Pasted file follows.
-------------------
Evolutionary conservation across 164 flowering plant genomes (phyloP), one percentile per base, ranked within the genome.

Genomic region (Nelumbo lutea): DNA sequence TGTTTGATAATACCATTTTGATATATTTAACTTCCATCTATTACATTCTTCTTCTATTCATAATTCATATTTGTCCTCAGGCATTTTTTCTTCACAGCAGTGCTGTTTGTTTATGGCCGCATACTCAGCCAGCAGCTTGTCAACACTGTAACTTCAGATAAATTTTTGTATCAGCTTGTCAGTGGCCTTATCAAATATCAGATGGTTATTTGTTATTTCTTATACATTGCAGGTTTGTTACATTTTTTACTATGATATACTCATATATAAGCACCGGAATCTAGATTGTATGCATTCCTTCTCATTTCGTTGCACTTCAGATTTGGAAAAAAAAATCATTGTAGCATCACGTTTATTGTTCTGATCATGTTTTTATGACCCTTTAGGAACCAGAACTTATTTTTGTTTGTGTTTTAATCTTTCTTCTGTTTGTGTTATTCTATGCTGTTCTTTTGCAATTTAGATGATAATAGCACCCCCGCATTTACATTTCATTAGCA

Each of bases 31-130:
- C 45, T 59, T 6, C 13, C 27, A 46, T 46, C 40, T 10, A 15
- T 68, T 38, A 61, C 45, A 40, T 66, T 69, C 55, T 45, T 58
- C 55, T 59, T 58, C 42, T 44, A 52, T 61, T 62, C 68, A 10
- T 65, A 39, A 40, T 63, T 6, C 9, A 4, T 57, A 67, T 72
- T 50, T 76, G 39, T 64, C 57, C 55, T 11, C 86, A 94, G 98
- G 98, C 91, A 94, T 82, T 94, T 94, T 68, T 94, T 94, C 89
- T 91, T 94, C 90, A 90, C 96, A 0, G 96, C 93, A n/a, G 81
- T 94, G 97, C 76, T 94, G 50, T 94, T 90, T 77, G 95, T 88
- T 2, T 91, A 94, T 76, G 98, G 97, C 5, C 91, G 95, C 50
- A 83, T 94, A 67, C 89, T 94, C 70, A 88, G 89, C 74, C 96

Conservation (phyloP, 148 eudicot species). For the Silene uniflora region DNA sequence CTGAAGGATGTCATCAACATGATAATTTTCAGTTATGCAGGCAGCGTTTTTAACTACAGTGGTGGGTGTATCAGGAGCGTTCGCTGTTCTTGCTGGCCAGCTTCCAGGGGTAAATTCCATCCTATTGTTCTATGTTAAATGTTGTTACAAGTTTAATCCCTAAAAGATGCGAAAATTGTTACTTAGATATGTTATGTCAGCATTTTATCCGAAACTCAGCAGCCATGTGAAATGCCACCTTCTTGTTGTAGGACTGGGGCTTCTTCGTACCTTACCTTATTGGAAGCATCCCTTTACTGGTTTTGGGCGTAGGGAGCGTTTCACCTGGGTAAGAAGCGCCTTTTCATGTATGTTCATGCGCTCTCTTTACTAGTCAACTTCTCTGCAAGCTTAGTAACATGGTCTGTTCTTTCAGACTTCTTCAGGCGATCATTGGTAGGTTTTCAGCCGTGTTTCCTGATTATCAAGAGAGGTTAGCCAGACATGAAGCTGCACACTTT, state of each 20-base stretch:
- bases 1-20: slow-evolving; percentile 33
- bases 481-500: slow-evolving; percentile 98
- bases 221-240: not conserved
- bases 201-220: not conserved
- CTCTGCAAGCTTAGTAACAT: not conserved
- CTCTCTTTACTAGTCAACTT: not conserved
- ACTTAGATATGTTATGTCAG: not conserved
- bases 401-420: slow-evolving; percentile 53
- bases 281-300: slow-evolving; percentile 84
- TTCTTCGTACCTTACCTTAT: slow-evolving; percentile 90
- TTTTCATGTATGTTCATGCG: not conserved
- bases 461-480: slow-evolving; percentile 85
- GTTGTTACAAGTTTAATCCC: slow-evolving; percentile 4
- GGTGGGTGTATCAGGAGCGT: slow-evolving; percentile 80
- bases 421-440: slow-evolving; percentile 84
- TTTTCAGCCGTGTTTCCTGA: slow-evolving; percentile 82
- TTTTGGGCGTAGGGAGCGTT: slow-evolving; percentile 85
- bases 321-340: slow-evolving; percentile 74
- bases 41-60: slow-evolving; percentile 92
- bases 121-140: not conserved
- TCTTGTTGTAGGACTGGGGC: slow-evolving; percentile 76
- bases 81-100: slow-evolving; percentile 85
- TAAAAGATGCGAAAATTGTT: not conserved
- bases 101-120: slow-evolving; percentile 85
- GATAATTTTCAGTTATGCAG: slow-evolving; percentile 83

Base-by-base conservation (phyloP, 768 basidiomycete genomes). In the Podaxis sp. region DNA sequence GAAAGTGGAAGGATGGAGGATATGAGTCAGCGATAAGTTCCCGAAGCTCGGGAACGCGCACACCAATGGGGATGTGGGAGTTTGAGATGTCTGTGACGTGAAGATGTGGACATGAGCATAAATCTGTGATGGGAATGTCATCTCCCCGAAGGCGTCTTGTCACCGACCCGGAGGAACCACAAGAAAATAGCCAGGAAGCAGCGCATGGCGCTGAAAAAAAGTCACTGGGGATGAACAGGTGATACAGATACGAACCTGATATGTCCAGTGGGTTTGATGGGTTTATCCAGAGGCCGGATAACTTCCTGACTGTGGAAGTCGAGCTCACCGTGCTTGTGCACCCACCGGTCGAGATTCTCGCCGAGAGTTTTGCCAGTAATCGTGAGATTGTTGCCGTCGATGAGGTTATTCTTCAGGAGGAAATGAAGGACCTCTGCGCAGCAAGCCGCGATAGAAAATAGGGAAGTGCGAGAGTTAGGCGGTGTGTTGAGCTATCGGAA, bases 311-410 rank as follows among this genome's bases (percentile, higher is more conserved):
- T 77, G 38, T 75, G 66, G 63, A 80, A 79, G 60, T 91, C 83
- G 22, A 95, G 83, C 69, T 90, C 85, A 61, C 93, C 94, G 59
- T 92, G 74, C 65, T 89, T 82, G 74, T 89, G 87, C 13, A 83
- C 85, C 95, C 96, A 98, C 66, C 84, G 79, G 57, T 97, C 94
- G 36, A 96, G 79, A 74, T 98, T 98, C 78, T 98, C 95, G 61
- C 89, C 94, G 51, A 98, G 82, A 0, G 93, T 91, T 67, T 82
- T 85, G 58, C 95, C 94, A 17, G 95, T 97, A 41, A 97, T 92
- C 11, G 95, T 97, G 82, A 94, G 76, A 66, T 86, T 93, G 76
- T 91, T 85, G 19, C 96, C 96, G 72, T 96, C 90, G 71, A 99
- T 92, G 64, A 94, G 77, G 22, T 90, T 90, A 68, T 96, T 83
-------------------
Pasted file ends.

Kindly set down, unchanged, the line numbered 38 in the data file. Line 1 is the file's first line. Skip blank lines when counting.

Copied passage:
- bases 101-120: slow-evolving; percentile 85